In the world of investing, a realm often dominated by numbers, graphs, and forward projections, there rests a pivotal yet underemphasised cornerstone:
Behaviour. The significance of behaviour in financial decision-making cannot be overstated, as it often steers the ship in turbulent waters of market volatility.
“Psychological research had a great impact on shaping the theories of behavioural finance. One such remarkable series of experiments was the Asch Conformity Experiments conducted in the 1950s by Solomon Asch.” These experiments highlighted the tendency among individuals to conform to a group’s incorrect consensus, illustrating the perilous ‘herd behaviour’. This form of cognitive bias, among others, plays a crucial role when individuals engage with financial markets.
Investor behaviour, according to multiple studies, is a linchpin to long-term investment success. Dalbar Associates, a notable US-based investment research firm, has underscored through their long-term studies that investor behaviour significantly influences the trajectory of investment outcomes, often more than the fund performance itself.
Morningstar, another industry stalwart, recently shone a light on the ‘Behaviour Gap’, a term representing the discrepancy between the returns of investments and the investors over a specified period. This gap underscores how behavioural biases can detrimentally impact financial decisions.
Identifying and understanding these biases is a step towards modulating our financial behaviour advantageously. Here are some key biases to be cognizant of while navigating financial decisions:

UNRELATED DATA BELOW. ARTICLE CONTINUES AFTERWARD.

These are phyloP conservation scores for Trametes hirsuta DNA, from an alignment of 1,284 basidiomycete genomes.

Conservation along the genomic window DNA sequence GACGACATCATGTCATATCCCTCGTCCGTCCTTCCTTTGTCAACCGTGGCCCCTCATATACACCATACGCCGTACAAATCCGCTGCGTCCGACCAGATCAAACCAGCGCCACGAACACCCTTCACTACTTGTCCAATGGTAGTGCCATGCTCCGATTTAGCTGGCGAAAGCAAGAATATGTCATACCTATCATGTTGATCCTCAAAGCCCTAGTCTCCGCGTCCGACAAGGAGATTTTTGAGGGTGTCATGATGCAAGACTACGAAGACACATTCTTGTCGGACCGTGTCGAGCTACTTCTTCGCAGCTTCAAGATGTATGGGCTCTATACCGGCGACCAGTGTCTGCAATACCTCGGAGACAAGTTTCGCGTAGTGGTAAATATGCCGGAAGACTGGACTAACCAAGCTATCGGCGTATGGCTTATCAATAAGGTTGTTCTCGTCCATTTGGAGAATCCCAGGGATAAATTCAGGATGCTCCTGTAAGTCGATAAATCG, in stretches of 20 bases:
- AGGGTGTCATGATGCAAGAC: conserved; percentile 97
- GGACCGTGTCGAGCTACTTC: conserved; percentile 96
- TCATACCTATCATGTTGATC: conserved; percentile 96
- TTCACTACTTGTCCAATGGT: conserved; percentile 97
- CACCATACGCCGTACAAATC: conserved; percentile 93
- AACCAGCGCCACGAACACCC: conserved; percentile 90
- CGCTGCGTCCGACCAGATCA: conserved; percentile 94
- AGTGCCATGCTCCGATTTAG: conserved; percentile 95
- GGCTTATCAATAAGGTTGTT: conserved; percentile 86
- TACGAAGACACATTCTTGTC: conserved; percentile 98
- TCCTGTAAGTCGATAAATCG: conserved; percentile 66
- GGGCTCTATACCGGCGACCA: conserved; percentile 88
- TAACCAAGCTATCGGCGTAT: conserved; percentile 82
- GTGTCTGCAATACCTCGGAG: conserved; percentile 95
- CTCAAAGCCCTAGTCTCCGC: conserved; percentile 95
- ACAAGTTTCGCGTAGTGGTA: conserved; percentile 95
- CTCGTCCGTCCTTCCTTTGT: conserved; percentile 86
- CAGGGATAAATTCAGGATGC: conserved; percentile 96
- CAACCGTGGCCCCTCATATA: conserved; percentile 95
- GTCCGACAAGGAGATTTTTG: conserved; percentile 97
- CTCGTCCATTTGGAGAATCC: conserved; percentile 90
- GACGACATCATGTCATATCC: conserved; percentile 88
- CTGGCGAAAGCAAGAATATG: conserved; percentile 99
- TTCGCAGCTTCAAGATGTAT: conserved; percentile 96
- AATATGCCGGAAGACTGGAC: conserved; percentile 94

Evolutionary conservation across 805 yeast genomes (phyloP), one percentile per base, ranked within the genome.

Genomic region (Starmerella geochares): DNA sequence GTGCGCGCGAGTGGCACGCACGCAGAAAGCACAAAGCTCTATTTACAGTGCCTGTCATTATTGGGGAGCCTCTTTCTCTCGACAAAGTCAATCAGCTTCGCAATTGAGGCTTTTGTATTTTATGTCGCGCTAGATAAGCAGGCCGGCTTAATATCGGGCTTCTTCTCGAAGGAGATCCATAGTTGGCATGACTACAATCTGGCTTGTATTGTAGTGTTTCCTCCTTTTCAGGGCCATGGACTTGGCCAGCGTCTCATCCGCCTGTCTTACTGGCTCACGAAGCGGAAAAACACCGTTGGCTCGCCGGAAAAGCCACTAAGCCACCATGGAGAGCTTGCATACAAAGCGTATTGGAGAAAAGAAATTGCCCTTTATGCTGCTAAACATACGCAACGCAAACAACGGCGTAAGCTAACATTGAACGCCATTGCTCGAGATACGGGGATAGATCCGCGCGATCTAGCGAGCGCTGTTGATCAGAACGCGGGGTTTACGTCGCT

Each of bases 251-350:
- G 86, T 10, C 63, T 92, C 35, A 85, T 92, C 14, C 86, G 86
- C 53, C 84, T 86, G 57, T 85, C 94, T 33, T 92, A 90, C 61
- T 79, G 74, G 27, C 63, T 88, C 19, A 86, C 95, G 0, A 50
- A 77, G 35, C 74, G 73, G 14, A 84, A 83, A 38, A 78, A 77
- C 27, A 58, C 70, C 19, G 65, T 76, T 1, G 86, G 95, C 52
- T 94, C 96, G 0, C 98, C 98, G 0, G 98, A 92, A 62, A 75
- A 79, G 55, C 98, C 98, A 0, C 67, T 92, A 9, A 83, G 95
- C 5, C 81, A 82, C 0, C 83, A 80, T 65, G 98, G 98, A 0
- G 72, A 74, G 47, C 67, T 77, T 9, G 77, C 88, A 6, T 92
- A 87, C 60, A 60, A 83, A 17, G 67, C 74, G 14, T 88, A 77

Herd Behaviour: Individuals, swayed by their peers or media frenzy, often invest in assets irrespective of their alignment with personal financial goals or risk tolerance.
Overconfidence Bias: Overestimating one’s financial acumen often leads to unwarranted risks, detrimentally impacting financial health.
Confirmation Bias: A bias where one seeks and acknowledges information that conforms to their pre-conceived notions and beliefs and often ignores information or facts that contradict their pre-existing beliefs. With this bias, it’s like you made up your mind regarding any topic, such as the market will have a great bull run. Now, you will only acknowledge the information that validates your viewpoint, leading you to make lopsided decisions that may go against you.
Recency Bias: Decisions anchored on recent events, ignoring the long-term trends or probabilities, can lead to myopic financial choices.
Loss Aversion: The tendency to hold on to loss-making investments in the hope of recovery, often when selling might be a more prudent choice.
Anchoring Bias: Latching onto the initial piece of information to determine an investment’s value often leads to misguided financial decisions.
Investment success hinges heavily on the decisions we make, the emotions we harbour, and the patience we exercise. A disciplined approach, coupled with a rational mindset, is the guiding compass towards financial goals amidst the stormy seas of market uncertainties.
In an era where algorithms and analytics hold significant sway, the profound impact of our behaviours on investment outcomes must not be relegated to the backseat. Our journey through the investment landscape is not just about reacting to market trends but mastering the art of behavioural finance to navigate through the undulating paths of uncertainties.
Vikas Sharma, CFPCM, CEO & Co-founder, Goalchi Capital Services LLPs
Equities can fluctuate and carry risk. A long-term approach and professional financial advice are recommended when considering investment strategies discussed in this article.